Common law husband or wife is just a reference, not a legal title and has no legal status. Yet many unmarried couples assume that if they live together for a number of years, automatically they acquire similar rights and claims to those of married couples.
When a cohabiting relationship breaks down, there is no specific law which governs how to approach a dispute between the parties. They must do their best to negotiate or agree how to divide their assets, and consider how property or trust laws may apply.
Often there is a property involved. If it is registered in joint names, then the presumption is that the parties own it in equal shares. But if one party doesn’t agree to sell; believes they’ve made a greater financial contribution and seeks a share of more than one half; and/or simply won’t move out, then a dispute arises. If the property is registered in the sole name of one party, the person not named will have to prove they are entitled to a share of capital. Proof relies mainly upon financial contribution and the intention of the parties. Other factors, such as the length of time cohabiting; looking after the children; or running the household are not, by themselves, a basis of financial entitlement.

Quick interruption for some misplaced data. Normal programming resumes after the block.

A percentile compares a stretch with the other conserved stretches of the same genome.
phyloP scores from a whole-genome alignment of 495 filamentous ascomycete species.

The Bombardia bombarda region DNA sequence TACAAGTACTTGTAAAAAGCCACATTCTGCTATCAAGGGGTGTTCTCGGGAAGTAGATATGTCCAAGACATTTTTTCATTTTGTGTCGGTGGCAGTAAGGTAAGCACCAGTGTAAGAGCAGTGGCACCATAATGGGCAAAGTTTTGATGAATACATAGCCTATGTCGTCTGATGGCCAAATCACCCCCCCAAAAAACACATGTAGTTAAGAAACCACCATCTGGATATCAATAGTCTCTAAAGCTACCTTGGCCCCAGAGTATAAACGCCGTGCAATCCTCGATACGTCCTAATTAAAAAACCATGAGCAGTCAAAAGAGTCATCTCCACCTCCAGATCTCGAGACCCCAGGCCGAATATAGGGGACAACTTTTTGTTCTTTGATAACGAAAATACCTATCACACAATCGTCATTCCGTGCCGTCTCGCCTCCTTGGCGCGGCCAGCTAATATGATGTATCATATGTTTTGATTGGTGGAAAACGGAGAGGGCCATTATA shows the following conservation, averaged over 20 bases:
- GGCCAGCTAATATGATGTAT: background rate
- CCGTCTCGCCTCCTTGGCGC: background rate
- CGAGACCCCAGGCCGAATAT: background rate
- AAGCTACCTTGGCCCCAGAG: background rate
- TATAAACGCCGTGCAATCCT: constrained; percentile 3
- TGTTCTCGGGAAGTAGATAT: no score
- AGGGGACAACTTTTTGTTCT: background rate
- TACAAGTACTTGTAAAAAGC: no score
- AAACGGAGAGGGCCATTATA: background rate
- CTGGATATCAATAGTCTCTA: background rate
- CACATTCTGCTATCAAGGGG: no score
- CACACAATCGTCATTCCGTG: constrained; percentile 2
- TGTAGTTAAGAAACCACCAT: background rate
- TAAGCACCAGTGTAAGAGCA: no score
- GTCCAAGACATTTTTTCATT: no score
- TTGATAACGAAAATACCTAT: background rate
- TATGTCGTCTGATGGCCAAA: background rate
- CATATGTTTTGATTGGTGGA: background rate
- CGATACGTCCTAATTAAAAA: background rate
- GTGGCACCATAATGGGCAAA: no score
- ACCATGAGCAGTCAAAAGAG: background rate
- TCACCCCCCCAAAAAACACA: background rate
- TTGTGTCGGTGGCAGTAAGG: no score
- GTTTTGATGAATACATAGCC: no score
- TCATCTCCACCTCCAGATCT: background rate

The act which governs how to make an application to the court to address a property dispute in this type of case is the Trust of Land and Appointment of Trustees Act 1996. The process is complex and can be costly, so you should seek advice early on about your particular circumstances.